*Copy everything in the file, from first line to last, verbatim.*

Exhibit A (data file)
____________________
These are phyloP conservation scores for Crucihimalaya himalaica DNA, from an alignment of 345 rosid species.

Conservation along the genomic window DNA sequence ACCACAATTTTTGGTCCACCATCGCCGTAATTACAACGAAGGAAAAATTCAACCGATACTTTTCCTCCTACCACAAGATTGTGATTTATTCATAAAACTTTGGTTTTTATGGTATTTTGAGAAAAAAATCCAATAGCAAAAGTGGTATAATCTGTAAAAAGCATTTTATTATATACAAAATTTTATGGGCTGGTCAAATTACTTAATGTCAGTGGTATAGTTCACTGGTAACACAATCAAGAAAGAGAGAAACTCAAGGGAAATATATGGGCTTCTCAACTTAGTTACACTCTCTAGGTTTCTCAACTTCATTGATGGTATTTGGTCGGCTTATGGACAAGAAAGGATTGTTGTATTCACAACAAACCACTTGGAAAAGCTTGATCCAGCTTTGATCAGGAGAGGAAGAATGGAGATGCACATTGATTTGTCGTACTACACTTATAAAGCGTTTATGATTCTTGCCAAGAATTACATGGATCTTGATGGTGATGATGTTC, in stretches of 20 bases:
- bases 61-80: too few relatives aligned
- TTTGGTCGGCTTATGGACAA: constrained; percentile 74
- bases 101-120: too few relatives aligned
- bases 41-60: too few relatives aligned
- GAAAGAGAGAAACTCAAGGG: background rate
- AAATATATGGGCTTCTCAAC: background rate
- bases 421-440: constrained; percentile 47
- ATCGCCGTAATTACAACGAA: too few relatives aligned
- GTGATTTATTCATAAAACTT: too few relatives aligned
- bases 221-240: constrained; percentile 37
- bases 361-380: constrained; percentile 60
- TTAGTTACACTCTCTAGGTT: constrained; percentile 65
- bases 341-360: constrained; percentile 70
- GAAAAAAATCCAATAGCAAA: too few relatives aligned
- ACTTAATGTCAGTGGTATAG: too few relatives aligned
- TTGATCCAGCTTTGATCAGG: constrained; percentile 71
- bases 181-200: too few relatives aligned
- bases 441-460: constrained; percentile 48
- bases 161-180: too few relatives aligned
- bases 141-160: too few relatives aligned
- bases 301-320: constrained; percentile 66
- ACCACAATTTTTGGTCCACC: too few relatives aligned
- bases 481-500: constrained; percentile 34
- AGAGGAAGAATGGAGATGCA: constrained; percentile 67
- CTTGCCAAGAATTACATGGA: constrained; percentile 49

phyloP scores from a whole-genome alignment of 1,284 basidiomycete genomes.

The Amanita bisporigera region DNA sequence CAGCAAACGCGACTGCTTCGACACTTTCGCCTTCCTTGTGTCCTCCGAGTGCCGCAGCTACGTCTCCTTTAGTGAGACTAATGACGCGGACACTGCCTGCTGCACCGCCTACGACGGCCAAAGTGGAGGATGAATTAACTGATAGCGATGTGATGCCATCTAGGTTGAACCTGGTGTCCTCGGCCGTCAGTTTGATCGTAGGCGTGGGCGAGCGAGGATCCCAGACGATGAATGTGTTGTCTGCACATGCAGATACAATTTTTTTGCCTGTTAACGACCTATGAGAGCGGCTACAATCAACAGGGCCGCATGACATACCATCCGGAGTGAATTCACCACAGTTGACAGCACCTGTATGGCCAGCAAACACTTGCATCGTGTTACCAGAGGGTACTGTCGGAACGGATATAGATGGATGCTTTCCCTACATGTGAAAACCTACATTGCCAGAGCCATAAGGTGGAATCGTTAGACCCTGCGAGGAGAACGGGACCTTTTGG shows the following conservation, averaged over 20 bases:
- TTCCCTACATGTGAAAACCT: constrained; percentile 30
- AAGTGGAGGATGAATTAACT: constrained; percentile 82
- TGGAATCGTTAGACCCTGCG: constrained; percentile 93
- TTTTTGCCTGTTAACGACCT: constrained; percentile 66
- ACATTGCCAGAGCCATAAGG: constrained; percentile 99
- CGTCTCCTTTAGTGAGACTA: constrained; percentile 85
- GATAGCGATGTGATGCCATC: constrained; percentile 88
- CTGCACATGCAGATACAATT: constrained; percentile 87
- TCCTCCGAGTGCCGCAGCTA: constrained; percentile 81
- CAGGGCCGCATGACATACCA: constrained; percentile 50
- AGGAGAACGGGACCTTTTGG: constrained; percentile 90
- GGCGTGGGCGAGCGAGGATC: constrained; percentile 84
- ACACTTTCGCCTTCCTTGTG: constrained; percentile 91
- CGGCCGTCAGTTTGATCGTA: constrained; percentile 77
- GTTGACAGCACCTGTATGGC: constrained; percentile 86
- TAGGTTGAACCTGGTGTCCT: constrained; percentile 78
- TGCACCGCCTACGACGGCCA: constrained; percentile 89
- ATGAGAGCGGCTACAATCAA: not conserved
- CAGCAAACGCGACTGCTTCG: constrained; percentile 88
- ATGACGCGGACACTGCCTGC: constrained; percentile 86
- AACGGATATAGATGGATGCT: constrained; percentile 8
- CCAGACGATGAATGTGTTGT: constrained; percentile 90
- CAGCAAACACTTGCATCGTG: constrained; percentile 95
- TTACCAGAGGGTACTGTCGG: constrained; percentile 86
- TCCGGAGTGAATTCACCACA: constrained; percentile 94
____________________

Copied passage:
These are phyloP conservation scores for Crucihimalaya himalaica DNA, from an alignment of 345 rosid species.

Conservation along the genomic window DNA sequence ACCACAATTTTTGGTCCACCATCGCCGTAATTACAACGAAGGAAAAATTCAACCGATACTTTTCCTCCTACCACAAGATTGTGATTTATTCATAAAACTTTGGTTTTTATGGTATTTTGAGAAAAAAATCCAATAGCAAAAGTGGTATAATCTGTAAAAAGCATTTTATTATATACAAAATTTTATGGGCTGGTCAAATTACTTAATGTCAGTGGTATAGTTCACTGGTAACACAATCAAGAAAGAGAGAAACTCAAGGGAAATATATGGGCTTCTCAACTTAGTTACACTCTCTAGGTTTCTCAACTTCATTGATGGTATTTGGTCGGCTTATGGACAAGAAAGGATTGTTGTATTCACAACAAACCACTTGGAAAAGCTTGATCCAGCTTTGATCAGGAGAGGAAGAATGGAGATGCACATTGATTTGTCGTACTACACTTATAAAGCGTTTATGATTCTTGCCAAGAATTACATGGATCTTGATGGTGATGATGTTC, in stretches of 20 bases:
- bases 61-80: too few relatives aligned
- TTTGGTCGGCTTATGGACAA: constrained; percentile 74
- bases 101-120: too few relatives aligned
- bases 41-60: too few relatives aligned
- GAAAGAGAGAAACTCAAGGG: background rate
- AAATATATGGGCTTCTCAAC: background rate
- bases 421-440: constrained; percentile 47
- ATCGCCGTAATTACAACGAA: too few relatives aligned
- GTGATTTATTCATAAAACTT: too few relatives aligned
- bases 221-240: constrained; percentile 37
- bases 361-380: constrained; percentile 60
- TTAGTTACACTCTCTAGGTT: constrained; percentile 65
- bases 341-360: constrained; percentile 70
- GAAAAAAATCCAATAGCAAA: too few relatives aligned
- ACTTAATGTCAGTGGTATAG: too few relatives aligned
- TTGATCCAGCTTTGATCAGG: constrained; percentile 71
- bases 181-200: too few relatives aligned
- bases 441-460: constrained; percentile 48
- bases 161-180: too few relatives aligned
- bases 141-160: too few relatives aligned
- bases 301-320: constrained; percentile 66
- ACCACAATTTTTGGTCCACC: too few relatives aligned
- bases 481-500: constrained; percentile 34
- AGAGGAAGAATGGAGATGCA: constrained; percentile 67
- CTTGCCAAGAATTACATGGA: constrained; percentile 49

phyloP scores from a whole-genome alignment of 1,284 basidiomycete genomes.

The Amanita bisporigera region DNA sequence CAGCAAACGCGACTGCTTCGACACTTTCGCCTTCCTTGTGTCCTCCGAGTGCCGCAGCTACGTCTCCTTTAGTGAGACTAATGACGCGGACACTGCCTGCTGCACCGCCTACGACGGCCAAAGTGGAGGATGAATTAACTGATAGCGATGTGATGCCATCTAGGTTGAACCTGGTGTCCTCGGCCGTCAGTTTGATCGTAGGCGTGGGCGAGCGAGGATCCCAGACGATGAATGTGTTGTCTGCACATGCAGATACAATTTTTTTGCCTGTTAACGACCTATGAGAGCGGCTACAATCAACAGGGCCGCATGACATACCATCCGGAGTGAATTCACCACAGTTGACAGCACCTGTATGGCCAGCAAACACTTGCATCGTGTTACCAGAGGGTACTGTCGGAACGGATATAGATGGATGCTTTCCCTACATGTGAAAACCTACATTGCCAGAGCCATAAGGTGGAATCGTTAGACCCTGCGAGGAGAACGGGACCTTTTGG shows the following conservation, averaged over 20 bases:
- TTCCCTACATGTGAAAACCT: constrained; percentile 30
- AAGTGGAGGATGAATTAACT: constrained; percentile 82
- TGGAATCGTTAGACCCTGCG: constrained; percentile 93
- TTTTTGCCTGTTAACGACCT: constrained; percentile 66
- ACATTGCCAGAGCCATAAGG: constrained; percentile 99
- CGTCTCCTTTAGTGAGACTA: constrained; percentile 85
- GATAGCGATGTGATGCCATC: constrained; percentile 88
- CTGCACATGCAGATACAATT: constrained; percentile 87
- TCCTCCGAGTGCCGCAGCTA: constrained; percentile 81
- CAGGGCCGCATGACATACCA: constrained; percentile 50
- AGGAGAACGGGACCTTTTGG: constrained; percentile 90
- GGCGTGGGCGAGCGAGGATC: constrained; percentile 84
- ACACTTTCGCCTTCCTTGTG: constrained; percentile 91
- CGGCCGTCAGTTTGATCGTA: constrained; percentile 77
- GTTGACAGCACCTGTATGGC: constrained; percentile 86
- TAGGTTGAACCTGGTGTCCT: constrained; percentile 78
- TGCACCGCCTACGACGGCCA: constrained; percentile 89
- ATGAGAGCGGCTACAATCAA: not conserved
- CAGCAAACGCGACTGCTTCG: constrained; percentile 88
- ATGACGCGGACACTGCCTGC: constrained; percentile 86
- AACGGATATAGATGGATGCT: constrained; percentile 8
- CCAGACGATGAATGTGTTGT: constrained; percentile 90
- CAGCAAACACTTGCATCGTG: constrained; percentile 95
- TTACCAGAGGGTACTGTCGG: constrained; percentile 86
- TCCGGAGTGAATTCACCACA: constrained; percentile 94